Animal models of human disease constitute an indispensable modality for Center Investigators. Studies of liver cell transplantation, gene therapy and hepatic pathophysiology remain a major focus of the Center. The Core continues to thrive under Dr. Gupta's expert direction, which is entering its second decade. During the previous funding periods, the Core provided its services to Center Investigators, as well as to investigators outside of the Liver Center and the College of Medicine. The animals provided by the Core facilitate studies concerning development of therapies for metabolic deficiency states, genetic liver disease, and acute or chronic liver failure. In addition, animals provided facilitate studies of hepatic gene expression, progenitor cell and stem cell biology, and liver growth control. Although many studies are performed in vitro, use of well-characterized animal models with unique genetic characteristics has been invaluable and will remain so in the future. The mission of the Animal Core is to breed, maintain and provide specific animals that are not at all available or readily available elsewhere. The Core offers instructional services by training Investigators or designees in the performance of specific animal procedures. Consultation is provided in experimental design concerning specific animal studies. Novel animal models are developed with the assistance of Core resources for advancing various relevant studies, e.g., radiolabeling of specific liver cell types for biodistribution analysis, and generation of new animal models for identifying transplanted cells. The Core remains a most dynamic force with additions and deletions in its stock according to Center requirements. In the current period, we expect that the Core will continue to provide animals in its repertoire to qualified Investigators, reproduce animal models under request, and train Investigators in animal procedures as necessary. New Investigators are especially encouraged by the Core to use its resources. Furthermore, the Core attempts to incorporate new services, e.g., harvesting and freezing of embryos from unique animals will be added as a new Core service during this period of funding, such that animal colonies could be discontinued if necessary and animals could be rederived in case of natural disasters (infection, loss of fecundity, etc).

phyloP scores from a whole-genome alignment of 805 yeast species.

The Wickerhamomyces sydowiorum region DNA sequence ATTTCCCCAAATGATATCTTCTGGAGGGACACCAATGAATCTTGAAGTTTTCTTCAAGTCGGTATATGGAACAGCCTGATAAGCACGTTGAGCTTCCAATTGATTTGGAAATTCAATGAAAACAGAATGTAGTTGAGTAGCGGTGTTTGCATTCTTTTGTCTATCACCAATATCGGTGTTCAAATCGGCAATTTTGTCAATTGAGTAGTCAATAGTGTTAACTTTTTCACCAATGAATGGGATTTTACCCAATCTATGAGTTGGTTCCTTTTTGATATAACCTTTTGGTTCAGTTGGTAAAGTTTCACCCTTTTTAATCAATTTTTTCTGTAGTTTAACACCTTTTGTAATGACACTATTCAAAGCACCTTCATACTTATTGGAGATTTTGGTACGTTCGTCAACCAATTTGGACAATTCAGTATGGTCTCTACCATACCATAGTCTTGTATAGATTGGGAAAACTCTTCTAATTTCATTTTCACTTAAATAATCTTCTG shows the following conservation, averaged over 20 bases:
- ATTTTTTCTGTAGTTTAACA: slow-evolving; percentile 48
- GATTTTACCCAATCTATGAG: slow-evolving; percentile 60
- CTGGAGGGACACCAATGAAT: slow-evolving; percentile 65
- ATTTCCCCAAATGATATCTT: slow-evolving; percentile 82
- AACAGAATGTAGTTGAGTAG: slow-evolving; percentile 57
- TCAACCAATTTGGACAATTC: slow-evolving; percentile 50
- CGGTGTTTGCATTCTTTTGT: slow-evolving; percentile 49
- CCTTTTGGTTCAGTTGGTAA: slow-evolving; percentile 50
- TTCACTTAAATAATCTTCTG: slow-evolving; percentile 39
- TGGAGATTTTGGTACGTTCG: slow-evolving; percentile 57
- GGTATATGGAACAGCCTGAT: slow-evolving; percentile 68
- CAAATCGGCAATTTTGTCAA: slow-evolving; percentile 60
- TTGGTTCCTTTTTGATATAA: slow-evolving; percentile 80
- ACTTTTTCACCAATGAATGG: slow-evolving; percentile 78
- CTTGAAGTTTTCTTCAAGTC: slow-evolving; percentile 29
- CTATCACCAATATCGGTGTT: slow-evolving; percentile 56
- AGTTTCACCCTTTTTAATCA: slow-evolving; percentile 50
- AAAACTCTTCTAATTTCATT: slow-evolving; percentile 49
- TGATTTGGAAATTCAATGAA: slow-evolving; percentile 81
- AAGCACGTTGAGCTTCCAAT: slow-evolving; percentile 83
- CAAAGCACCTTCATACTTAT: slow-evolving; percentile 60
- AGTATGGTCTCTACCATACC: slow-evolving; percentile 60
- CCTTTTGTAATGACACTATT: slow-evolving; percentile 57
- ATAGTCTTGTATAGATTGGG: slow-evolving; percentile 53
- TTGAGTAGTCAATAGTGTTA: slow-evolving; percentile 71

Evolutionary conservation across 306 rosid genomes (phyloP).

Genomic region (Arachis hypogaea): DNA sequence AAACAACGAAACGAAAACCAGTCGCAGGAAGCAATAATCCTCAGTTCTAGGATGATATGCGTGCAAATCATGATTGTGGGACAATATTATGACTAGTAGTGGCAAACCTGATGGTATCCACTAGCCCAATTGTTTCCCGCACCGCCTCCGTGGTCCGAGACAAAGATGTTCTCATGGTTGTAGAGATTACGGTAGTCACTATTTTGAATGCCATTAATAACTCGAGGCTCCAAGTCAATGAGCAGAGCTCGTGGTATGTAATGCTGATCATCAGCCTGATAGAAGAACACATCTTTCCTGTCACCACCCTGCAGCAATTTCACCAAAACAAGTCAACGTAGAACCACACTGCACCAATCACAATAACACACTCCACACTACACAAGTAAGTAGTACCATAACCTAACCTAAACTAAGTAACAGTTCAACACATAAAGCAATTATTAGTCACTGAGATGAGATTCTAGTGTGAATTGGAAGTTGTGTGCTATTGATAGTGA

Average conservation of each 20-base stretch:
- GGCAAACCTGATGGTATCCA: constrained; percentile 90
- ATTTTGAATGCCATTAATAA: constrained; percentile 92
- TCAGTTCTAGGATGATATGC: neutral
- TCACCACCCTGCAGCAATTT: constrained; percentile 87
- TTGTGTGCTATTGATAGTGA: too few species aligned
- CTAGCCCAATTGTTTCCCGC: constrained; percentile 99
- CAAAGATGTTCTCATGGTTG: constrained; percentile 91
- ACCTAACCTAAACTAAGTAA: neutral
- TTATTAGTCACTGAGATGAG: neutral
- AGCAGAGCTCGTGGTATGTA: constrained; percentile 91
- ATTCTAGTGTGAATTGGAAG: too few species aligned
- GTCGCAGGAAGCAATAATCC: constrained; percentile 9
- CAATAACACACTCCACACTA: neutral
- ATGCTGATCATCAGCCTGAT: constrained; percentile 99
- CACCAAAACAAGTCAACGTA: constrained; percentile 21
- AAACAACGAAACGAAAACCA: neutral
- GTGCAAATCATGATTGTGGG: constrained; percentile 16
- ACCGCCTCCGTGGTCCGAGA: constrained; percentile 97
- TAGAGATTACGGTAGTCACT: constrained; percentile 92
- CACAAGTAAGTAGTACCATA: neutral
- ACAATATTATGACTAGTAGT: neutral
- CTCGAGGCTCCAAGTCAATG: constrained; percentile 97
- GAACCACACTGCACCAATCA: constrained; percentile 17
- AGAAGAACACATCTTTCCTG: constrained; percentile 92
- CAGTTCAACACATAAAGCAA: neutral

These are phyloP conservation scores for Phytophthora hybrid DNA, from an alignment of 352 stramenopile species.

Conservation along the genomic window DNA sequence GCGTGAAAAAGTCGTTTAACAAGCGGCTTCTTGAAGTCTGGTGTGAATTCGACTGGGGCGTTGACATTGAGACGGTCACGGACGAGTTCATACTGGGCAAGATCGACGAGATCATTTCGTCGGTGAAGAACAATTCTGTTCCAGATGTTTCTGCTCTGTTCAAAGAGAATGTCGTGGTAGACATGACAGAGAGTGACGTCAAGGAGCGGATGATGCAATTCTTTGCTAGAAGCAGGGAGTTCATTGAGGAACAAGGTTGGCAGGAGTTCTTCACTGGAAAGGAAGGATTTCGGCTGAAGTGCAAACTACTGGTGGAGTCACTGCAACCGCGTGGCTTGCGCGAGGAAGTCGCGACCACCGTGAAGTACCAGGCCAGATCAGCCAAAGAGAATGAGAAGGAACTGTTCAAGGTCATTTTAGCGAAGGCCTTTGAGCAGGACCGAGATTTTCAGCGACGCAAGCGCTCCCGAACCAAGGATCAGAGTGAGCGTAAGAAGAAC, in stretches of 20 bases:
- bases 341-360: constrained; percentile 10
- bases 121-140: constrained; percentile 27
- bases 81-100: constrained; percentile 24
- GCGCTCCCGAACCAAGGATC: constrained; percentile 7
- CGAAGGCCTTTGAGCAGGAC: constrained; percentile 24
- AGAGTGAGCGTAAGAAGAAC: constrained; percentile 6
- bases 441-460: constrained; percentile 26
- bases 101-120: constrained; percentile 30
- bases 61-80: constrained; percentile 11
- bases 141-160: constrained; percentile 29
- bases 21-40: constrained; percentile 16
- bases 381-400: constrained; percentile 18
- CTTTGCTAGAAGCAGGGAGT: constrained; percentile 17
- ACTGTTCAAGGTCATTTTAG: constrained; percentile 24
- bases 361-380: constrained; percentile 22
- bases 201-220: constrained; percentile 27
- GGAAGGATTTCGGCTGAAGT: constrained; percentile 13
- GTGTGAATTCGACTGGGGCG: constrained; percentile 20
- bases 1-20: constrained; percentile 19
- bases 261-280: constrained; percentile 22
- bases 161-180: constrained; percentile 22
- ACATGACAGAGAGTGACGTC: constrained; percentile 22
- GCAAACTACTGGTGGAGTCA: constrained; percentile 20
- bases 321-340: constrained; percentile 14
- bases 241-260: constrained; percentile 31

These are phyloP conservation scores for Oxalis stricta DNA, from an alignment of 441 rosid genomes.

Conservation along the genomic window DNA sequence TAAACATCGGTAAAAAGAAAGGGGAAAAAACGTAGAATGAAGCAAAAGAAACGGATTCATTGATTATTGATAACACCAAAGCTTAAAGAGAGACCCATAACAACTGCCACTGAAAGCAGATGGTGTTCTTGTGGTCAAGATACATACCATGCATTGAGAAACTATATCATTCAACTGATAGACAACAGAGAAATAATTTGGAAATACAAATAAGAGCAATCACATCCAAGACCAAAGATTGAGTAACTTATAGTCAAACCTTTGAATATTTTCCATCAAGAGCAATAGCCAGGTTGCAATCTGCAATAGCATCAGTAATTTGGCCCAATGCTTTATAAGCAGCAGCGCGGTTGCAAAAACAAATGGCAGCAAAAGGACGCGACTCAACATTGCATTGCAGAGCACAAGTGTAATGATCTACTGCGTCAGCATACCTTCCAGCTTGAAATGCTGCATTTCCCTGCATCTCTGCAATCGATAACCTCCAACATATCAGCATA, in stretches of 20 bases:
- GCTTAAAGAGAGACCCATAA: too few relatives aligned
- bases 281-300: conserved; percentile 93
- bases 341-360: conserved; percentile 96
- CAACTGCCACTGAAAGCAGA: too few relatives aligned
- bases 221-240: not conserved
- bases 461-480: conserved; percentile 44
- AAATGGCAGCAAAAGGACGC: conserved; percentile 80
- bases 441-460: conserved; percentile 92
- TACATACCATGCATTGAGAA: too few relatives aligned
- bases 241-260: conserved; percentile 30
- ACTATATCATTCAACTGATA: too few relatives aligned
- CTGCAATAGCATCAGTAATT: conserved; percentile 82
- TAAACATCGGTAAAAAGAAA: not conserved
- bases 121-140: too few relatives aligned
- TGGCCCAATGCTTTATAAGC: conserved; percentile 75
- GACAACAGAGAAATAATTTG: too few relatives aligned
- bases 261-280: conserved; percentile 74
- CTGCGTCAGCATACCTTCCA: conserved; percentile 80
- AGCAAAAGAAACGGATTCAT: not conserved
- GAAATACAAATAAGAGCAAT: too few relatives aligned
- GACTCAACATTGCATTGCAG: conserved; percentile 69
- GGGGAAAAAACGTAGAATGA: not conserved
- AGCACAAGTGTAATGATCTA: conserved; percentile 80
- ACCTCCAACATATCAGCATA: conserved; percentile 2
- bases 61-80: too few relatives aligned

National Institute of Health (NIH)
National Institute of Diabetes and Digestive and Kidney Diseases (NIDDK)
Center Core Grants (P30)
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Special Emphasis Panel (ZDK1)
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Albert Einstein College of Medicine
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